5) Rav Hamnuna here (who holds that the woman is believed more when she knows that her husband knows than when she knows that he does not) will agree with Rebbi Ami in 'ha'Ba al Yevimto' (who says - regarding a case where the man places the blame for their childnessness after ten years on his wife, whilst she places it on him), that, if she claims that his Zera does not shoot like an arrow, she is believed, *because* she knows that it does, whereas he does not - because there, where her husband is coming to divorce her (as opposed to here, where it is she who is demanding the divorce), she will certainly not hesitate to resist his attempts (in spite of the Chutzpah), leaving us without grounds to believe her; whereas if she were to know and he were not, it would be unfair to permit him to divorce her.


(a) When the man's wife, who would always bring him water the morning after Tashmish, brought him water to wash one morning - he commented that they had not been intimate that night.

(b) And when she retorted that it must then have been one of the Nochri spice-merchants currently in town - Rav Nachman ruled that she was not believed, and that she had (probably) set her eyes upon another man.

(c) Her husband must have been a Kohen - because otherwise seeing as, even according to her own words, she thought that it was her husband, she was a genuine Anus, and an Anus is permitted to her husband anyway. Consequently, Rav Nachman's ruling would have been unnecessary.




(a) When her husband asked her why she seemed less jovial than usual - that woman replied that Tashmish that night had been more painful than usual.

(b) When he told her that she must have made a mistake, since there had been no Tashmish - she replied that it must then have been one of the Nochri paraffin-merchants currently in town.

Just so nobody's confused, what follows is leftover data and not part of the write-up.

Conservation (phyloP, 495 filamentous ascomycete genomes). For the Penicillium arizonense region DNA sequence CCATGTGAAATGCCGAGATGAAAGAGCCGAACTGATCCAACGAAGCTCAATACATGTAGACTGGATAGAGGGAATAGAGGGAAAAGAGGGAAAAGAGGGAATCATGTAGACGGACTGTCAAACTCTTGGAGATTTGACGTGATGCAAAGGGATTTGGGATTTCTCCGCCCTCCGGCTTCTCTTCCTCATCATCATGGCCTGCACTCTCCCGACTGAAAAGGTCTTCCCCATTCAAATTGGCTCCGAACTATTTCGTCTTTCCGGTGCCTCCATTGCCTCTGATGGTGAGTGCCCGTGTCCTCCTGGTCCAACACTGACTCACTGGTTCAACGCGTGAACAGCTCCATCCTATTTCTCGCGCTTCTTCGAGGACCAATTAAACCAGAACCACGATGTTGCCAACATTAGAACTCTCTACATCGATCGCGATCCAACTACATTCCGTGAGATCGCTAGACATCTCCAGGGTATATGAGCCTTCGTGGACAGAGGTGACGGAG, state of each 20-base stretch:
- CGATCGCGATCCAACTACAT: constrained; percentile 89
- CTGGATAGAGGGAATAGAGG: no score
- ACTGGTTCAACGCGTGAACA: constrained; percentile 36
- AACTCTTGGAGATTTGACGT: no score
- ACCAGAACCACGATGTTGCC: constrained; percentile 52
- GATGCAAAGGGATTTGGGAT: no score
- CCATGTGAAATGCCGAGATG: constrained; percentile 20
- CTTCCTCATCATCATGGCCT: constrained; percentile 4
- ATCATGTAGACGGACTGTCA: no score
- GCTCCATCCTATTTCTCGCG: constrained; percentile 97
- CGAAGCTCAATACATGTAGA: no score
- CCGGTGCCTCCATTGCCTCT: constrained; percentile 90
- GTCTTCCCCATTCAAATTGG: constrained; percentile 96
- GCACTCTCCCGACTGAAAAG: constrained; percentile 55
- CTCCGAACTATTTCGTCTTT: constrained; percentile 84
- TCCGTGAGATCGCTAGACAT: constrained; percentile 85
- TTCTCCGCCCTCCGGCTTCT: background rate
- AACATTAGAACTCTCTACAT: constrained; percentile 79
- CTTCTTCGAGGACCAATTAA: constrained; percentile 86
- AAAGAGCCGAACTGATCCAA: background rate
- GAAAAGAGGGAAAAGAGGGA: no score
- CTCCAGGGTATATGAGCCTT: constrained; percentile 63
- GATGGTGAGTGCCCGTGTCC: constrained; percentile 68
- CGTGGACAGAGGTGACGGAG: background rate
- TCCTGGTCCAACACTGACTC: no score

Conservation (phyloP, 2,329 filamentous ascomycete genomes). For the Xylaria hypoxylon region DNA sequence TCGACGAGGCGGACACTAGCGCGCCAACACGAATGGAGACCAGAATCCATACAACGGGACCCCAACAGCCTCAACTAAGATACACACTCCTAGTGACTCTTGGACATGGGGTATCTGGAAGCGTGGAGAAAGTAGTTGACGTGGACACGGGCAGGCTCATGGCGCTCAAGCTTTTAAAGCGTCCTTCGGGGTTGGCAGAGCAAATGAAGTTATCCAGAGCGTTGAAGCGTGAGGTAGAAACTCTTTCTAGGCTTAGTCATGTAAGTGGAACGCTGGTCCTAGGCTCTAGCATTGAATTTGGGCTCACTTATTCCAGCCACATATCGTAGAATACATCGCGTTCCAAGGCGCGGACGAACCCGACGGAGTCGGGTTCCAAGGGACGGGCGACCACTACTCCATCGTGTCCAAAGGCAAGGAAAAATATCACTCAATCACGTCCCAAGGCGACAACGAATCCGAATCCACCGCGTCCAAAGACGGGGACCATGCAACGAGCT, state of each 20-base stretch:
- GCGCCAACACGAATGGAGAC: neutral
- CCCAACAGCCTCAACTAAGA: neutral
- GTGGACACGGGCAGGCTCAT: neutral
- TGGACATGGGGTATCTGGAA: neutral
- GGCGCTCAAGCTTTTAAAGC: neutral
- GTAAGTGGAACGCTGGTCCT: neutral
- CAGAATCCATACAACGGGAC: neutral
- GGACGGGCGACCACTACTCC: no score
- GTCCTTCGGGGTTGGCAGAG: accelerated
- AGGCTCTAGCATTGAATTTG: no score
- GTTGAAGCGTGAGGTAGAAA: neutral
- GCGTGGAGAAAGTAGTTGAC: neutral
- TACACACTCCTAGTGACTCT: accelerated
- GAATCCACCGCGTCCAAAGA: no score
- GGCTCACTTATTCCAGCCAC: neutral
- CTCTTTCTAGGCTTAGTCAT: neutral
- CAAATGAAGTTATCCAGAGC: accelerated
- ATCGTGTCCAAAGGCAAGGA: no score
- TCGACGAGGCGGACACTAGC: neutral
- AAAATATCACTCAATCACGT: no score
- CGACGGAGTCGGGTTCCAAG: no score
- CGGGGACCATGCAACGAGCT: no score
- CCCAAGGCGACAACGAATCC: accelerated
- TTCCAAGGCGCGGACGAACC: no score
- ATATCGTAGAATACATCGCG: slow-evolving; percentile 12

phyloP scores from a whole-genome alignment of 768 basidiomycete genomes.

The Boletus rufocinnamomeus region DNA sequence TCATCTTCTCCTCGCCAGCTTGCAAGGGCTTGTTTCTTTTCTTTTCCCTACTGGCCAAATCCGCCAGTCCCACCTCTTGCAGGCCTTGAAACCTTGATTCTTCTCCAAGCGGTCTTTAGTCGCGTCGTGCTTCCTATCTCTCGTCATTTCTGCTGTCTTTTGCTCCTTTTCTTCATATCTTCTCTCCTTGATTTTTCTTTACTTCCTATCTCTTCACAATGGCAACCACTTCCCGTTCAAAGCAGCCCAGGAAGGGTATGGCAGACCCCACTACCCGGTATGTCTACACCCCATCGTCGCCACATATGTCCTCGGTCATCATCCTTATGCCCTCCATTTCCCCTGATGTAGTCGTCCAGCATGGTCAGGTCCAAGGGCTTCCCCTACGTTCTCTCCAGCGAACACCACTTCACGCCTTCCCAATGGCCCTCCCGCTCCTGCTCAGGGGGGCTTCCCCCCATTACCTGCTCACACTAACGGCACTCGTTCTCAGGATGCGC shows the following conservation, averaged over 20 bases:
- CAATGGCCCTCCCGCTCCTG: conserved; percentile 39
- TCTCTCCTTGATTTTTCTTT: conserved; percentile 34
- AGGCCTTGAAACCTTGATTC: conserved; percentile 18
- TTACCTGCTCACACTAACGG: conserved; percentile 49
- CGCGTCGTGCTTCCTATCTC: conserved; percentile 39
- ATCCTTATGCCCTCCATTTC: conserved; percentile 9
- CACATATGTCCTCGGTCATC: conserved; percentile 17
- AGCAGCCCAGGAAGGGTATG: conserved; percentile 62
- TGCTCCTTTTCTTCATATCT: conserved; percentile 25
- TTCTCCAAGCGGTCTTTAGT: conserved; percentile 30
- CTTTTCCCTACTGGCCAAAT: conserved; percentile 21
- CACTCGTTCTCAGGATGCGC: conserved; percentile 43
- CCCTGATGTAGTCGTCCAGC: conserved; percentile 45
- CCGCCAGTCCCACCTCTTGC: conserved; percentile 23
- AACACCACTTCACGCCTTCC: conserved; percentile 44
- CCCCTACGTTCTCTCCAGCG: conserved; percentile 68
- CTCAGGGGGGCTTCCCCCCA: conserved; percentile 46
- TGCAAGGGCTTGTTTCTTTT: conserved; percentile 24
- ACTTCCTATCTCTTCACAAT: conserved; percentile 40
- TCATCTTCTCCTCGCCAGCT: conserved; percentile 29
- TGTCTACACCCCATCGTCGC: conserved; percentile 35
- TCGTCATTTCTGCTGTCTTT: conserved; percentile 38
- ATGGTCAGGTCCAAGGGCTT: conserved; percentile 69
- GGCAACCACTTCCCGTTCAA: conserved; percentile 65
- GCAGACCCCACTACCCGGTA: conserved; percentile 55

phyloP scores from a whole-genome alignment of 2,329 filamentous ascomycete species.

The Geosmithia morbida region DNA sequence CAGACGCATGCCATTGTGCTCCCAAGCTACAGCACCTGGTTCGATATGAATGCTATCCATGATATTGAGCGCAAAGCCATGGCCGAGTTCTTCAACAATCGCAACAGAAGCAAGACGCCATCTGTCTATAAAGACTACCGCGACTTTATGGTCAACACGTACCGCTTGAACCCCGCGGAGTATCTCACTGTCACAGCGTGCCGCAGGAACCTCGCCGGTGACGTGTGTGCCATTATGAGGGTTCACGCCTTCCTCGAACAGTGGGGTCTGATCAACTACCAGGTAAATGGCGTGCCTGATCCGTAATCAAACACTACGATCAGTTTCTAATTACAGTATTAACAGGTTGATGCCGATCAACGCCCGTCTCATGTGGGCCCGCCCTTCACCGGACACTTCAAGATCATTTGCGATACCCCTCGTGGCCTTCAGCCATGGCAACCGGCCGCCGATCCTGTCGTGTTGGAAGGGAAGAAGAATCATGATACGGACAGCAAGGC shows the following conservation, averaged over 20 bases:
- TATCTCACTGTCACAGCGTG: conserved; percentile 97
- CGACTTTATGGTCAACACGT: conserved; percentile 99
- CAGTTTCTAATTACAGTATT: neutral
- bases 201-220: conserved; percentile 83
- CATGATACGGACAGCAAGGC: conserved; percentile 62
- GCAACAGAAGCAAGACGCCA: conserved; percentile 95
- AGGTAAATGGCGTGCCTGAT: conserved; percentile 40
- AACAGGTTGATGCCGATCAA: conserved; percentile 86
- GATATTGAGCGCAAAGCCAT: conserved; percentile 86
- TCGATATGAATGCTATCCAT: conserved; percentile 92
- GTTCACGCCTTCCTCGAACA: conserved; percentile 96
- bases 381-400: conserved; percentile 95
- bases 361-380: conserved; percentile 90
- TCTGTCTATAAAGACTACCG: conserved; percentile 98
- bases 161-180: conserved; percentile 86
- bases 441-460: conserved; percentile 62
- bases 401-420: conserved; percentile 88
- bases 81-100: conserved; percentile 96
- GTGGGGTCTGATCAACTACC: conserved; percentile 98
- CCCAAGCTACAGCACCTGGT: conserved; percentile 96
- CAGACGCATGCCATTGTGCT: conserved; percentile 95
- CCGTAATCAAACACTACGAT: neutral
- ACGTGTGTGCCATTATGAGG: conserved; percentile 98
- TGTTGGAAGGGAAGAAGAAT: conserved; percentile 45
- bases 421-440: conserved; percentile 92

(c) Rav Nachman ruled there - like he did in the previous case.

(a) When the woman's husband arrived home unexpectedly - that would-be adulterer broke down a partition, and made good his escape.

(b) Rava permitted the woman to her husband on the grounds - that had the man been guilty, he would have hidden and waited for an opportunity to sneak out of the house undetected.

(c) When that other would-be adulterer saw the husband about to eat some dates that were lying there - he shouted out to him to stop, because a snake had tasted them, and they were poisoned.

(d) Rava nevertheless permitted the woman to her husband - on the grounds that, had he committed adultery, he would have allowed the man to die, rather than to divulge his presence.

(a) If not for Rava's ruling in the previous case, we would otherwise have ruled - that, on the contrary; really he *was* guilty of adultery, and the reason that he saved the husband from death, was because of the Pasuk in Mishlei "Mayim Genuvim Yimtaku" implying that a person would prefer the challenge of living with a married woman than with one who is free.

(b) We cannot imply that, if not for Rava's lenient rulings, the woman would have become forbidden to her husband - because according to the Halachah, a woman is not forbidden to her husband without prior warning and then being alone with the man of whom her husband warned her (with witnesses).

(c) Were it not for Rava however - it would have been correct for a husband with Yir'as Shamayim to divorce his wife under such circumstances (and that is what Rava's lenient rulings prevented).

***** Hadran Alach ve'Eilu Nedarim, u'Selika Lah Maseches Nedarim *****

On to Nazir